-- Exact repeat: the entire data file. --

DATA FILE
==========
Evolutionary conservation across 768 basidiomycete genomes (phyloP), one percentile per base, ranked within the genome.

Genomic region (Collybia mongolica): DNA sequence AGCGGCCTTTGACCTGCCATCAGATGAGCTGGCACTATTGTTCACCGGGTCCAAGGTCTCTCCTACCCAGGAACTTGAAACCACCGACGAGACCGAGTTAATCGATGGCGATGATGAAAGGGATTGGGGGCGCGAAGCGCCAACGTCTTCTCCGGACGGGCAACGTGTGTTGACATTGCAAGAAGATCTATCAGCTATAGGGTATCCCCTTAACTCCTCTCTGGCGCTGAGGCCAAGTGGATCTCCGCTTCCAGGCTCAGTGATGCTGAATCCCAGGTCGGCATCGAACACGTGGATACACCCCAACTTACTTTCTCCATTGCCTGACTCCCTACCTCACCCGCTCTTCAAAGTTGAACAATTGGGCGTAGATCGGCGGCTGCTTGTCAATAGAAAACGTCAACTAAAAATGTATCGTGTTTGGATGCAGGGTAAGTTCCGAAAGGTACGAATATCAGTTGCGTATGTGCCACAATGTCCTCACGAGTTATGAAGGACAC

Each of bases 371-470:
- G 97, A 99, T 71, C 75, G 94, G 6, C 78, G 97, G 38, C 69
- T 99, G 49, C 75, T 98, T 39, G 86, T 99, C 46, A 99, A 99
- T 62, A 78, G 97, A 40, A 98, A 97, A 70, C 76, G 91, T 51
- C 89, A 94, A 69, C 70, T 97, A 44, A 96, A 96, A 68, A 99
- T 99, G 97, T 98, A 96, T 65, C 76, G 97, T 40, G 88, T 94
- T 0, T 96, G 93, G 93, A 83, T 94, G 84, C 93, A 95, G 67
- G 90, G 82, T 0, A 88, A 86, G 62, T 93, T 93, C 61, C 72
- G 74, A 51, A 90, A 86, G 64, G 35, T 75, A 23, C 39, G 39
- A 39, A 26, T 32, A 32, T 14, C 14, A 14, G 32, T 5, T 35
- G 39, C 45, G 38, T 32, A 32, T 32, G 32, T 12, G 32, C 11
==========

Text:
Evolutionary conservation across 768 basidiomycete genomes (phyloP), one percentile per base, ranked within the genome.

Genomic region (Collybia mongolica): DNA sequence AGCGGCCTTTGACCTGCCATCAGATGAGCTGGCACTATTGTTCACCGGGTCCAAGGTCTCTCCTACCCAGGAACTTGAAACCACCGACGAGACCGAGTTAATCGATGGCGATGATGAAAGGGATTGGGGGCGCGAAGCGCCAACGTCTTCTCCGGACGGGCAACGTGTGTTGACATTGCAAGAAGATCTATCAGCTATAGGGTATCCCCTTAACTCCTCTCTGGCGCTGAGGCCAAGTGGATCTCCGCTTCCAGGCTCAGTGATGCTGAATCCCAGGTCGGCATCGAACACGTGGATACACCCCAACTTACTTTCTCCATTGCCTGACTCCCTACCTCACCCGCTCTTCAAAGTTGAACAATTGGGCGTAGATCGGCGGCTGCTTGTCAATAGAAAACGTCAACTAAAAATGTATCGTGTTTGGATGCAGGGTAAGTTCCGAAAGGTACGAATATCAGTTGCGTATGTGCCACAATGTCCTCACGAGTTATGAAGGACAC

Each of bases 371-470:
- G 97, A 99, T 71, C 75, G 94, G 6, C 78, G 97, G 38, C 69
- T 99, G 49, C 75, T 98, T 39, G 86, T 99, C 46, A 99, A 99
- T 62, A 78, G 97, A 40, A 98, A 97, A 70, C 76, G 91, T 51
- C 89, A 94, A 69, C 70, T 97, A 44, A 96, A 96, A 68, A 99
- T 99, G 97, T 98, A 96, T 65, C 76, G 97, T 40, G 88, T 94
- T 0, T 96, G 93, G 93, A 83, T 94, G 84, C 93, A 95, G 67
- G 90, G 82, T 0, A 88, A 86, G 62, T 93, T 93, C 61, C 72
- G 74, A 51, A 90, A 86, G 64, G 35, T 75, A 23, C 39, G 39
- A 39, A 26, T 32, A 32, T 14, C 14, A 14, G 32, T 5, T 35
- G 39, C 45, G 38, T 32, A 32, T 32, G 32, T 12, G 32, C 11